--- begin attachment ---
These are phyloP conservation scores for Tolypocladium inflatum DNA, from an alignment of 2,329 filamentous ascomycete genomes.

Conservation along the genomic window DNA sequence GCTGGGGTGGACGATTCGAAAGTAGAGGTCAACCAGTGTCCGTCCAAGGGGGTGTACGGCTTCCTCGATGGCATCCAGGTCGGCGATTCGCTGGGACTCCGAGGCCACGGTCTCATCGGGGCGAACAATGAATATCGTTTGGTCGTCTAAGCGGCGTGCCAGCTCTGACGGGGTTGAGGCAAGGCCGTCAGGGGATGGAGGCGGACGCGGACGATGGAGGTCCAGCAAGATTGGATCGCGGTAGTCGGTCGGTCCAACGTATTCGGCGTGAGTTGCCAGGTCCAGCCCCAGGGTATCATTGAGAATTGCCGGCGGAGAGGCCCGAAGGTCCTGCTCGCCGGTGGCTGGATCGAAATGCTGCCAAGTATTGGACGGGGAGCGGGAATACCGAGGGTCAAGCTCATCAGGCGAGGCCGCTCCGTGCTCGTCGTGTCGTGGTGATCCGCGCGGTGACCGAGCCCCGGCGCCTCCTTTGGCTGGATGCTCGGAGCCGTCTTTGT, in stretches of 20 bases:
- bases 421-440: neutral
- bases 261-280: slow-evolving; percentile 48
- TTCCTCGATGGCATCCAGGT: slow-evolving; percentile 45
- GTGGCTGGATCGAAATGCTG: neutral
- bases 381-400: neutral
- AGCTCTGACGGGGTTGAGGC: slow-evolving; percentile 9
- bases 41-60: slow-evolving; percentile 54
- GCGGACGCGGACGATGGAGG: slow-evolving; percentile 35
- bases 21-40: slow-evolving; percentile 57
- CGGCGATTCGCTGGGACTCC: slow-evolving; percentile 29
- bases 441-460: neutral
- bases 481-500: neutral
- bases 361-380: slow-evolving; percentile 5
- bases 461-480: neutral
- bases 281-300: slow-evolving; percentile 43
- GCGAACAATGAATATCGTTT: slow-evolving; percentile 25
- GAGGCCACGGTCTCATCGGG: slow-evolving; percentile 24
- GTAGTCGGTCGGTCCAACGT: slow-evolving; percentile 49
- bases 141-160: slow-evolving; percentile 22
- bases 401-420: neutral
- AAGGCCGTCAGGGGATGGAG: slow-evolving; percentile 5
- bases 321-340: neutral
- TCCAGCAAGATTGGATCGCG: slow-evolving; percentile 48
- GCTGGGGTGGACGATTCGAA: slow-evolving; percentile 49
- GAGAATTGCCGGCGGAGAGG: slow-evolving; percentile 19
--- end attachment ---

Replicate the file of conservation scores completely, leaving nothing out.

These are phyloP conservation scores for Tolypocladium inflatum DNA, from an alignment of 2,329 filamentous ascomycete genomes.

Conservation along the genomic window DNA sequence GCTGGGGTGGACGATTCGAAAGTAGAGGTCAACCAGTGTCCGTCCAAGGGGGTGTACGGCTTCCTCGATGGCATCCAGGTCGGCGATTCGCTGGGACTCCGAGGCCACGGTCTCATCGGGGCGAACAATGAATATCGTTTGGTCGTCTAAGCGGCGTGCCAGCTCTGACGGGGTTGAGGCAAGGCCGTCAGGGGATGGAGGCGGACGCGGACGATGGAGGTCCAGCAAGATTGGATCGCGGTAGTCGGTCGGTCCAACGTATTCGGCGTGAGTTGCCAGGTCCAGCCCCAGGGTATCATTGAGAATTGCCGGCGGAGAGGCCCGAAGGTCCTGCTCGCCGGTGGCTGGATCGAAATGCTGCCAAGTATTGGACGGGGAGCGGGAATACCGAGGGTCAAGCTCATCAGGCGAGGCCGCTCCGTGCTCGTCGTGTCGTGGTGATCCGCGCGGTGACCGAGCCCCGGCGCCTCCTTTGGCTGGATGCTCGGAGCCGTCTTTGT, in stretches of 20 bases:
- bases 421-440: neutral
- bases 261-280: slow-evolving; percentile 48
- TTCCTCGATGGCATCCAGGT: slow-evolving; percentile 45
- GTGGCTGGATCGAAATGCTG: neutral
- bases 381-400: neutral
- AGCTCTGACGGGGTTGAGGC: slow-evolving; percentile 9
- bases 41-60: slow-evolving; percentile 54
- GCGGACGCGGACGATGGAGG: slow-evolving; percentile 35
- bases 21-40: slow-evolving; percentile 57
- CGGCGATTCGCTGGGACTCC: slow-evolving; percentile 29
- bases 441-460: neutral
- bases 481-500: neutral
- bases 361-380: slow-evolving; percentile 5
- bases 461-480: neutral
- bases 281-300: slow-evolving; percentile 43
- GCGAACAATGAATATCGTTT: slow-evolving; percentile 25
- GAGGCCACGGTCTCATCGGG: slow-evolving; percentile 24
- GTAGTCGGTCGGTCCAACGT: slow-evolving; percentile 49
- bases 141-160: slow-evolving; percentile 22
- bases 401-420: neutral
- AAGGCCGTCAGGGGATGGAG: slow-evolving; percentile 5
- bases 321-340: neutral
- TCCAGCAAGATTGGATCGCG: slow-evolving; percentile 48
- GCTGGGGTGGACGATTCGAA: slow-evolving; percentile 49
- GAGAATTGCCGGCGGAGAGG: slow-evolving; percentile 19